By: Greg Rucka (writer), Michael Lark (art and letters), Brian Level (art assists) and Santi Arcas (colors)

The Story: Forever continues trying to unravel a terrorist conspiracy.  Waste see different paths to being uplifted.

Review (with minor SPOILERS): Another very powerful issue of Lazarus.  This is just about the perfect series for me.  The art is great.  I like the characters.  I love the dystopian near-future setting.  And I LOVE the attention to detail.

This things that I like best in this issue are the subtle moments.  One is when we see poor little Forever being trained as a little girl by Marisol.  Little Forever is so much more composed and collected than a typical 12/13 year old, but there are the moments when you remember she is still just a little girl.  You can train her and beat her with a stick to teach her stoicism, but she’s still a little girl who needs a hug sometimes.  Anyone who has a child can’t help but be touched by the situation and the art.  Kids that age alternate between impressing us SO much that they are nearly adults: They can handle complex concepts, do physically challenging things and start to say things that don’t sound entirely foolish, then the next second, they are crying and after your initial “WTF?” reaction, you remember that they are only 12 years old.  Rucka and Lark (especially Lark) are capturing that age perfectly here.

The other aspect of the comic I really enjoyed were the two different paths to uplift presented to these waste.  On one hand, we continue following this group that is trying to do uplift the right way.  They’re trekking across the country, dealing with death and banditry and awfulness…..but they are going to Wallyworld and look forward to the wonderfulness.  Only they get there and see a line that runs 20-30 miles out of the city of similarly desperate people who want to be uplifted too.  Not many people are going to get their dream.  That’s what they get for trying to be uplifted via the standard procedure.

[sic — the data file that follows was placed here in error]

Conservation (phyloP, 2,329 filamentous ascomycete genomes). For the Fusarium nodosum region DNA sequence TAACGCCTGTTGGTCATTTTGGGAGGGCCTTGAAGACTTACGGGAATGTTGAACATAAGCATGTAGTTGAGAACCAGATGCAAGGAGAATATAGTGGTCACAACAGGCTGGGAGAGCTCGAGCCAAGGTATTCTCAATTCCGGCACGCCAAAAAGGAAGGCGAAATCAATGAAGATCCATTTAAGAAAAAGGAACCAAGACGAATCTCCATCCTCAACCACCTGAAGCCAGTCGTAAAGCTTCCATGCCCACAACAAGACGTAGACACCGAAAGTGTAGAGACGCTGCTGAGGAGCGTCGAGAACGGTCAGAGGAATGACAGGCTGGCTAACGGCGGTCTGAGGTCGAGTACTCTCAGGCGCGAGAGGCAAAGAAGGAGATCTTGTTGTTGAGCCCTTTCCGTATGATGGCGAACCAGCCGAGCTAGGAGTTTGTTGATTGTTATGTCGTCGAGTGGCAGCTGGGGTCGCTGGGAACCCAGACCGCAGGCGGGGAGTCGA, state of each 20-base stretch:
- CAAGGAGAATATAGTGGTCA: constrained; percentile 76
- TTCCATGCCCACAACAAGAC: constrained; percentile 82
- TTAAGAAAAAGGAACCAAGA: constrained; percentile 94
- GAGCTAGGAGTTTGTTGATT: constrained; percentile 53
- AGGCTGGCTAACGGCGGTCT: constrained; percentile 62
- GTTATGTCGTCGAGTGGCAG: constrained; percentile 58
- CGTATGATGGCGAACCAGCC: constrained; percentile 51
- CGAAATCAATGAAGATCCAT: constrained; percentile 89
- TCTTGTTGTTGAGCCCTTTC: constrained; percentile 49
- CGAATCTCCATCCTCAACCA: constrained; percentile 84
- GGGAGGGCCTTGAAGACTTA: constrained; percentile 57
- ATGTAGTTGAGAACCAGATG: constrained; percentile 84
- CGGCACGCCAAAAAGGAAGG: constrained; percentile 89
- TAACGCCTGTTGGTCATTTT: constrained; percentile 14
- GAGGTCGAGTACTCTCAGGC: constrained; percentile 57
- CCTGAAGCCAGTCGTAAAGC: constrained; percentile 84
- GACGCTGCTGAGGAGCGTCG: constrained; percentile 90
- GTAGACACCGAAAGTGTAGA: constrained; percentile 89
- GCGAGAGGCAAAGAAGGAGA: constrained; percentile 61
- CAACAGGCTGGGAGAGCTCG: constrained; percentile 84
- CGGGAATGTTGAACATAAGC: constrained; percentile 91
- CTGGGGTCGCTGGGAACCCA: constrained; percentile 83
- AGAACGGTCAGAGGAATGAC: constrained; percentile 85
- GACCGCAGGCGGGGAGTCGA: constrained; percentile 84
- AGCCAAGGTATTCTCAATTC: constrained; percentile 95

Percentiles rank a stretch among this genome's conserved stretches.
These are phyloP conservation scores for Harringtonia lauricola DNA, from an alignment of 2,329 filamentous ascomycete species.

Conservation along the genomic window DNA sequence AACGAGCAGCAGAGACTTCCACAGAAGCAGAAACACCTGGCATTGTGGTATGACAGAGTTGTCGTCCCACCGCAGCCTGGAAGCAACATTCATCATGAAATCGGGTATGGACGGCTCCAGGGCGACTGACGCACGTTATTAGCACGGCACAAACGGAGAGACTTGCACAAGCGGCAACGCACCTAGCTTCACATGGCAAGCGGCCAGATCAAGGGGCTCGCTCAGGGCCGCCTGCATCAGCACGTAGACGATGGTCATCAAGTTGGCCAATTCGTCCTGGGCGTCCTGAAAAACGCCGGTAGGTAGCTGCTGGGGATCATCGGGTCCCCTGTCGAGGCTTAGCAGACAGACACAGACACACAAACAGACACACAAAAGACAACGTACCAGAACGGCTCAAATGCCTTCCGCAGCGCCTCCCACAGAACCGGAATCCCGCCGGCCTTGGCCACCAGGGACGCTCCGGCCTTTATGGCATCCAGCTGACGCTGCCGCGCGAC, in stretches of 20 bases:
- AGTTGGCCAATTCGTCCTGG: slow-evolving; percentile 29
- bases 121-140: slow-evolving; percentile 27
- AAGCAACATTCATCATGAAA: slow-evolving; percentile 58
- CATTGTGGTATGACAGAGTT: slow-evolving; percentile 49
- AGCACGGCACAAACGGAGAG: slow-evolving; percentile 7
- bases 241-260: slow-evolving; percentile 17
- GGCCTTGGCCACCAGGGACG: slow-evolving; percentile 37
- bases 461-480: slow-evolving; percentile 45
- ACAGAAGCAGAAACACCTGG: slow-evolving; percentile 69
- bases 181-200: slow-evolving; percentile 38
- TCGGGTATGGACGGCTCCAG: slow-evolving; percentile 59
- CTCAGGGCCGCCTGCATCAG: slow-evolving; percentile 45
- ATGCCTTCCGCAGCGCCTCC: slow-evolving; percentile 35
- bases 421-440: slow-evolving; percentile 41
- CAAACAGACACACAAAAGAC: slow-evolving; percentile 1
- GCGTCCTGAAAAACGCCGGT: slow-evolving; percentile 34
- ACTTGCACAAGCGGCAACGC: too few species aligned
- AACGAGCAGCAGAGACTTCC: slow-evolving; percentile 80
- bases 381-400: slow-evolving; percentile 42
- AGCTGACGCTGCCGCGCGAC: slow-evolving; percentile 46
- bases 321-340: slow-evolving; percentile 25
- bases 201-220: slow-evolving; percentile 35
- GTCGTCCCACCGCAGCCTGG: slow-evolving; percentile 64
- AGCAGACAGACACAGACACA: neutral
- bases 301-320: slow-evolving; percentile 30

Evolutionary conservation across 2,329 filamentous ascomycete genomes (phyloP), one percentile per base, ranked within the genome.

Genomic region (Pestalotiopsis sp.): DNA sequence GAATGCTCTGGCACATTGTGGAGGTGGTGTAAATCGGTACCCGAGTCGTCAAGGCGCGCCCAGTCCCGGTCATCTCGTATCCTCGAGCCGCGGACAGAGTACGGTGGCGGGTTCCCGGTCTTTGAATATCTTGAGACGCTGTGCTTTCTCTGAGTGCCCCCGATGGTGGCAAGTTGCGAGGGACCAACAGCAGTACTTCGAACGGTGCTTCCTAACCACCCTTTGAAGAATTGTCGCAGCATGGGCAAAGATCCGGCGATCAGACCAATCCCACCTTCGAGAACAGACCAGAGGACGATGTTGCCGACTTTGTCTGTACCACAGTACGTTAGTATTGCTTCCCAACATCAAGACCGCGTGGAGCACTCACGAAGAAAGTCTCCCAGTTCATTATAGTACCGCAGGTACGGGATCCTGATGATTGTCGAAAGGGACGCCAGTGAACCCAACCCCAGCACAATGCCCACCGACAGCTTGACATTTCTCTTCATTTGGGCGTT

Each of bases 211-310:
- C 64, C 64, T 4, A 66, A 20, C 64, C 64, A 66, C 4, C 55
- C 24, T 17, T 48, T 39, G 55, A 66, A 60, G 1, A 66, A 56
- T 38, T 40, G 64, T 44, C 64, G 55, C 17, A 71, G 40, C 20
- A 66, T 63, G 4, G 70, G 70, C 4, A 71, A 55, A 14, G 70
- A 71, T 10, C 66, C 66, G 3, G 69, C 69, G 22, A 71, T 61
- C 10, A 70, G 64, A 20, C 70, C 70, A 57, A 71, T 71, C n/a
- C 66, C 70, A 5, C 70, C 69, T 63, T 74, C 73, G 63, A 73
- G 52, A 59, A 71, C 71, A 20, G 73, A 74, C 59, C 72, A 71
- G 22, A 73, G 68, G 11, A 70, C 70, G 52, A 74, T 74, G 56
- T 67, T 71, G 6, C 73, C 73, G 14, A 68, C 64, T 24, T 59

The other path we see via this terrorist girl who is interrogated by Forever and her sister.  Basically, this girl can stick to her guns as long as she is professionally interrogated by Forever, but once pretty, glamorous Johanna enters the room, it is a different story.  As opposed to Forever in her functional suit and severe low ponytail, Johanna has her blond hair spilling over her shoulders.  She appeals to that girlish part of the captive that wants the pretty girls to like her by telling her how pretty she is…and offering to uplift her whole family if she sells out the other terrorists.  The girlish part is pretty similar to the theme we’ve seen with little Forever and the instant-uplift is a nice contrast to the other story of uplift we see.

Through it all, Lazarus is continuing to tell a very interesting story of class warfare.  These good waste have done what they were told: Haul yourself to the uplift and apply.  It’s not too different than what we tell people in real life: go well in school, go to college and then get in line.  Part of what makes it such an interesting story is the very obvious real life parallel.

Conclusion: Just a glorious issue.  My life is richer because of comics like this.

Grade: A

-Dean Stell